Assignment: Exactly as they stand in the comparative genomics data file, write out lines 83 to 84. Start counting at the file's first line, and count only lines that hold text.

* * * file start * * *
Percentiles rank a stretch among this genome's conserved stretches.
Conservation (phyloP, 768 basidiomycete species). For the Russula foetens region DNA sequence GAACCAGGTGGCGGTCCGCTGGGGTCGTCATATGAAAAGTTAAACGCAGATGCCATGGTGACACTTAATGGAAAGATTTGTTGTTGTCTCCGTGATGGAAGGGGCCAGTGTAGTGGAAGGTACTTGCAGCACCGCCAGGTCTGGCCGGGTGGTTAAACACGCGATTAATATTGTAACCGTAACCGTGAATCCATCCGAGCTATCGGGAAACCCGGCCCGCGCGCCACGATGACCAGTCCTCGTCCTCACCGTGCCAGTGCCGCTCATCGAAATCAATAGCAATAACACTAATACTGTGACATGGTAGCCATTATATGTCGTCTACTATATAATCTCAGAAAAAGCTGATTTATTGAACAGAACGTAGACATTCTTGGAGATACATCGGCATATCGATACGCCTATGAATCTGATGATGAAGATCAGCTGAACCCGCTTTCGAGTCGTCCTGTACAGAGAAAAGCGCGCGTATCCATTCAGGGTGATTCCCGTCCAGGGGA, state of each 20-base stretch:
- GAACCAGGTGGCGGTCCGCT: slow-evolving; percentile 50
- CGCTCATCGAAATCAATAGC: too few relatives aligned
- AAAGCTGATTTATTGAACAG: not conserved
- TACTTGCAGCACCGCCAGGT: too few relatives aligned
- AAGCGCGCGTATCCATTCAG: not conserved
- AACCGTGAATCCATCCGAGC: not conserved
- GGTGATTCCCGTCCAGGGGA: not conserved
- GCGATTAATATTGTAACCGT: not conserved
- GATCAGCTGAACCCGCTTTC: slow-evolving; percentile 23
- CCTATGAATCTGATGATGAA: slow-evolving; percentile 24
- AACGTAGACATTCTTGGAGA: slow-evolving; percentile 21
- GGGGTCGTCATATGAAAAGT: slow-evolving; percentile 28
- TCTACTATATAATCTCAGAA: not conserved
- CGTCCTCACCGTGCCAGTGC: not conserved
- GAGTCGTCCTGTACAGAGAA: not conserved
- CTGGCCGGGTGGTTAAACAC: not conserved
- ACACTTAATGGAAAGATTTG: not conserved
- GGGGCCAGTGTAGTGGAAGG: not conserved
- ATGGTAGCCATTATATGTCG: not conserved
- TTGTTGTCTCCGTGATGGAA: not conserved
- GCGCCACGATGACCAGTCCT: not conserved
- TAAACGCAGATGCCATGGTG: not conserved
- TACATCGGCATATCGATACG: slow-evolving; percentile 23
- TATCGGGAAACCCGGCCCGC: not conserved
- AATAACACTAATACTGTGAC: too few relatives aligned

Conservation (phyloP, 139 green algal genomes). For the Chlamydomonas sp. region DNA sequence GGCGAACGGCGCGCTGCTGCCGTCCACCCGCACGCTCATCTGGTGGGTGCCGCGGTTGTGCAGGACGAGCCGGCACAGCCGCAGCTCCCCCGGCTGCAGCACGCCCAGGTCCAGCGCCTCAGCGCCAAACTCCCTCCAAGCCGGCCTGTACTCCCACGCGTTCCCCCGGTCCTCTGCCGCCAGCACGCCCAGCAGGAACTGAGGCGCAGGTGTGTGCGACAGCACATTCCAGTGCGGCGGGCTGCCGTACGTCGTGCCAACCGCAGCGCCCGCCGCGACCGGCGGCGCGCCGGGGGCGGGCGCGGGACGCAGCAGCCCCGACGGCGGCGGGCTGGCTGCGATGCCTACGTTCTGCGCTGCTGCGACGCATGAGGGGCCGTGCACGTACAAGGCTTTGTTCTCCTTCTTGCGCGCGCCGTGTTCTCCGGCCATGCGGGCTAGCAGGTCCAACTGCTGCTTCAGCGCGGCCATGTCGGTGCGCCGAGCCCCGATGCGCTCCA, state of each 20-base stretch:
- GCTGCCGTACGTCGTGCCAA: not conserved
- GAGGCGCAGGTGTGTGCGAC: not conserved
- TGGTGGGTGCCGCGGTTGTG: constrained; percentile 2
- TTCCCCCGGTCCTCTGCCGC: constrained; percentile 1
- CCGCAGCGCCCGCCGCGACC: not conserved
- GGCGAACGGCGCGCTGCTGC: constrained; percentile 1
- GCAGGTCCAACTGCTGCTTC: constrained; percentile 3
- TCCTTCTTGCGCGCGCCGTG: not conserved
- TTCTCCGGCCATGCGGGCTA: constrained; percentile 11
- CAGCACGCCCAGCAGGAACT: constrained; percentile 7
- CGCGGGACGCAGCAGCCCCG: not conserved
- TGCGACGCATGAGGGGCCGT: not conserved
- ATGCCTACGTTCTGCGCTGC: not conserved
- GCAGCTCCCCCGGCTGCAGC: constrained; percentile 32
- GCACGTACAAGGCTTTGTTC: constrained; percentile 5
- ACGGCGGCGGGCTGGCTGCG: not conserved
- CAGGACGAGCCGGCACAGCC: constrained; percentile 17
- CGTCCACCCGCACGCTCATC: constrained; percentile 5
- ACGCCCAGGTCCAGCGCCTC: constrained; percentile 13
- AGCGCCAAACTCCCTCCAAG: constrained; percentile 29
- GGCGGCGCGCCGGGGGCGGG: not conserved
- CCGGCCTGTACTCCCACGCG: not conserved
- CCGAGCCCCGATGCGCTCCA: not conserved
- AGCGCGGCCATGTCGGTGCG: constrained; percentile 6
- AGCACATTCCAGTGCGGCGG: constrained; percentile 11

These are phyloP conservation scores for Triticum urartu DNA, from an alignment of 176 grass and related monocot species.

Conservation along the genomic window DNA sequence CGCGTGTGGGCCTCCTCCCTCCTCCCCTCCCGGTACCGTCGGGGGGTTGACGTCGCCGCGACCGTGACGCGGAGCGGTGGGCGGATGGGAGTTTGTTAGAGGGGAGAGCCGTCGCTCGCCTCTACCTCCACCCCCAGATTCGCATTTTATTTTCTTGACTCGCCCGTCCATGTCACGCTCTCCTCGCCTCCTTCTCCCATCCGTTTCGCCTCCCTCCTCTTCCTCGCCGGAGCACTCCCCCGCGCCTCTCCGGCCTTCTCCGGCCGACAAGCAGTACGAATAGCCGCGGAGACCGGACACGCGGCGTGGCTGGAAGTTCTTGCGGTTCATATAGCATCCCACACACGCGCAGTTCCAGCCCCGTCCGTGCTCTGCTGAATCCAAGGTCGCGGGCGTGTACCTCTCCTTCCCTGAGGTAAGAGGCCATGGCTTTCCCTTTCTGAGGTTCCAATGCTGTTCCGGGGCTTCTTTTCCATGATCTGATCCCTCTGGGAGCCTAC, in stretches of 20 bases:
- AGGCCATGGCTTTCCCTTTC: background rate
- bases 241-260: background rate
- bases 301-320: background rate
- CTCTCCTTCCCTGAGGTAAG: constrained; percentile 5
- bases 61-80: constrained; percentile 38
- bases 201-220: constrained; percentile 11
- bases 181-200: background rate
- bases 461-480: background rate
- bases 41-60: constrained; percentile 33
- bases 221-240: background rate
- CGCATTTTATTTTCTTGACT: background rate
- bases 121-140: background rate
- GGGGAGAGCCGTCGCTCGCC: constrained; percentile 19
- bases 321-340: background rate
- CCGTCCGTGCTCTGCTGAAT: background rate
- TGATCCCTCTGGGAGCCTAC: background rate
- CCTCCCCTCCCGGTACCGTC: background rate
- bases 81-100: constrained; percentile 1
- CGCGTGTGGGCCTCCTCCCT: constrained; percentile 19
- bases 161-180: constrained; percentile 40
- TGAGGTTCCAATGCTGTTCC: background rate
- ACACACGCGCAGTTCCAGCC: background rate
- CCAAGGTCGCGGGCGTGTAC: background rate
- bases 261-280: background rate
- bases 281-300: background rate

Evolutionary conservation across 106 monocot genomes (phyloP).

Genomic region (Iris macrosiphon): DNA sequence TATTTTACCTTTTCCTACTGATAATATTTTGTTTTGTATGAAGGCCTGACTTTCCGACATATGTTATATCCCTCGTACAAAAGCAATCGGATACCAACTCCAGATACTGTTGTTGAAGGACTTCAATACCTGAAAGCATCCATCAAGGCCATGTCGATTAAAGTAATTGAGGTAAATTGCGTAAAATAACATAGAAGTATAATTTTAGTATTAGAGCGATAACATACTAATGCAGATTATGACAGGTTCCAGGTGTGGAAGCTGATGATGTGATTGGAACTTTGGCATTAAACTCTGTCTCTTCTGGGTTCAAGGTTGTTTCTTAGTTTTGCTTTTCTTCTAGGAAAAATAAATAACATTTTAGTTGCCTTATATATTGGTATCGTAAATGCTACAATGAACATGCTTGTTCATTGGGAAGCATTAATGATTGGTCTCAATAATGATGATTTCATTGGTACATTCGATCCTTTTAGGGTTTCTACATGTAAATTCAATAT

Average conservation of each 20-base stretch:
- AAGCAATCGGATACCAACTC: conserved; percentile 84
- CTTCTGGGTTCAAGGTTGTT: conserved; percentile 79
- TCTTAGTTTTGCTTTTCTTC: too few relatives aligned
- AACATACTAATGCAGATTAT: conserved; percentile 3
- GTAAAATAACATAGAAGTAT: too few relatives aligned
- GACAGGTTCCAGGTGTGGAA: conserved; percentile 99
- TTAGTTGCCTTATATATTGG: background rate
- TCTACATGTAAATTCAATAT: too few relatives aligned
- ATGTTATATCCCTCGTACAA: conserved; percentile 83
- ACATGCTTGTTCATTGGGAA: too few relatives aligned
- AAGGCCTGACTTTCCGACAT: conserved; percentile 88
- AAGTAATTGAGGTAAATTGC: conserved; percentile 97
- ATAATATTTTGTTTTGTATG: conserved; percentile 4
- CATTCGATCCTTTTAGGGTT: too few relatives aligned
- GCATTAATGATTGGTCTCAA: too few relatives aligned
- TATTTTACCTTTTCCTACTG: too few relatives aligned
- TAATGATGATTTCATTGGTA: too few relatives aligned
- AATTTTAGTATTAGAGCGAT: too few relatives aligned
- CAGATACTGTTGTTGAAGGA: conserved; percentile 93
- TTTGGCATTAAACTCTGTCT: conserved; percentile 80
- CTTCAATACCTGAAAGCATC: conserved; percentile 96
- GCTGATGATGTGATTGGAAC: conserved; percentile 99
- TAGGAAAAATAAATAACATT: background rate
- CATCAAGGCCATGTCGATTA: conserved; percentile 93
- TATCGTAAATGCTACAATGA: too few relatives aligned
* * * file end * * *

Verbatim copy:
Average conservation of each 20-base stretch:
- AAGCAATCGGATACCAACTC: conserved; percentile 84